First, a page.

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I have to calculate a line integral with respect to the arc length in the form $\int_C \varphi\ ds$ where there curve $C$ is the intersection between $x^2 + y^2 = z^2 $ and $y^2 = x$ and goes from $(0,0,0)$ to $(1,1,\sqrt{2})$. I have found that I can write that as $x^2 + x = z^2$ and if I "complete the square" I have $x^2 + x + \frac{1}{4} - \frac{1}{4} = z^2$, which is $(x+\frac{1}{2})^2 - z^2 = \frac{1}{4}$ or $$4(x+\frac{1}{2})^2 - 4z^2 = 1$$, which is the equation of a hyperbola centered at $(\frac{1}{2}, 0)$.

I read on Wikipedia that one can parametrize the hyperbola using $x = h + a \sinh t$ and $z = h + b \cosh t$ but if I do this type of parametrization it's not consistent with the points that are given originally, that is, $(0,0,0)$ to $(1,1,\sqrt{2})$.

Is there another parametrization I could look into? Is the above derivation correct so it can be parametrized?

PS: I know this question has been answered before in this site, but unfortunately the answers given were not very helpful, even though I tried them all.

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  • $\begingroup$ Why is not consistent? Just pick right bounds on $t$. $\endgroup$ – Ahmed S. Attaalla Feb 6 '17 at 1:50
  • $\begingroup$ The bound for $t$ is given by the points $(0,0,0)$ and $(1,1,\sqrt{2})$, is it not? $\endgroup$ – lorenzattractor Feb 6 '17 at 1:55
  • $\begingroup$ Yes, it is given by initial and point @lorenzattractor But you have to solve for $t$ when you set $x=f(t)$ ... $\endgroup$ – Ahmed S. Attaalla Feb 6 '17 at 2:04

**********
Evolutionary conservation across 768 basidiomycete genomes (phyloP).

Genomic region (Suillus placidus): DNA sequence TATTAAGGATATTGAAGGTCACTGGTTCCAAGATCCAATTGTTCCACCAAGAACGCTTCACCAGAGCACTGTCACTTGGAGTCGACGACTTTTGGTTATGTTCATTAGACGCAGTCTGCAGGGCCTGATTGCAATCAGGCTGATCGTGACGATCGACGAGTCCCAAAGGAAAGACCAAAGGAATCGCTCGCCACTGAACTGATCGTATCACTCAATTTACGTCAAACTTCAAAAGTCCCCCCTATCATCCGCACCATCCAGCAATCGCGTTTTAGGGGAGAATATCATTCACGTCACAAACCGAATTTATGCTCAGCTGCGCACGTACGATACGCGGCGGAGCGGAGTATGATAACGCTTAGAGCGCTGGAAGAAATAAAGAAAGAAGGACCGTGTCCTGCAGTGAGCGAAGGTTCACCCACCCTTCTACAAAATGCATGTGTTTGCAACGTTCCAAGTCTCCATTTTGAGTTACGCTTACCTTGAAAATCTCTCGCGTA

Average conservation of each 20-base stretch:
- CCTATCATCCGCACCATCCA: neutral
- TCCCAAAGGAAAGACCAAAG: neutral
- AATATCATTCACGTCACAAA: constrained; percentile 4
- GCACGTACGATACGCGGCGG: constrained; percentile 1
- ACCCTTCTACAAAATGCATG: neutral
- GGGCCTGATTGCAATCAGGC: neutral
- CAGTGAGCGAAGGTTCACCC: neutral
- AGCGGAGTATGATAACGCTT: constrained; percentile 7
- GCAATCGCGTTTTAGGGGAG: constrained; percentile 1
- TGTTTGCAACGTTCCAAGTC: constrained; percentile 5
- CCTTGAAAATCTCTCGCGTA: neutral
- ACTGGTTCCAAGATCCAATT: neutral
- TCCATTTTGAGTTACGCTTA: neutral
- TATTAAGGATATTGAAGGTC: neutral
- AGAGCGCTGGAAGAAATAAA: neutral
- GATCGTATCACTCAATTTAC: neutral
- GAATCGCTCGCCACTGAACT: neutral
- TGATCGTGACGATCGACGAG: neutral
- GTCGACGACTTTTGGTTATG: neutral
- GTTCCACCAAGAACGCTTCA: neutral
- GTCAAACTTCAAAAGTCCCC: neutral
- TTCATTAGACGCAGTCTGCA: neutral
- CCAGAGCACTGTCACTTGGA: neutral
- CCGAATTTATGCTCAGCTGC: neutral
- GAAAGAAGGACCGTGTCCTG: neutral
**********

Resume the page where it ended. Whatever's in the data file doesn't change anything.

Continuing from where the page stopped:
• $\begingroup$ So that is where the parametrization using $\sinh$ and $\cosh$ falls apart, because if I use the point $(0,0,0)$ I don't get the point $(1,1,\sqrt{2})$. Both points should be on the same curve, right? $\endgroup$ – lorenzattractor Feb 6 '17 at 2:06
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Let,

$$x=-\frac{1}{2}+\frac{1}{2}\cosh (t)=\sinh^2(\frac{t}{2})$$

$$z=\frac{1}{2}\sinh (t)$$

With $t \in [0,\sinh^{-1} (2\sqrt{2})]$. Can you see why this works?

As for $y$ it follows from $y^2=x$ and the fact that we are on the part of $C$ where $y \geq 0$.

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  • $\begingroup$ I actually had done this before, maybe it slipped away because I've been trying to solve this for almost 3 hours. Thanks for the answer! $\endgroup$ – lorenzattractor Feb 6 '17 at 3:10
  • $\begingroup$ Please see edit @lorenzattractor $\endgroup$ – Ahmed S. Attaalla Feb 8 '17 at 4:22
  • $\begingroup$ Thank you, I was reading more about it and it actually made more sense what you wrote before. $\endgroup$ – lorenzattractor Feb 10 '17 at 0:00

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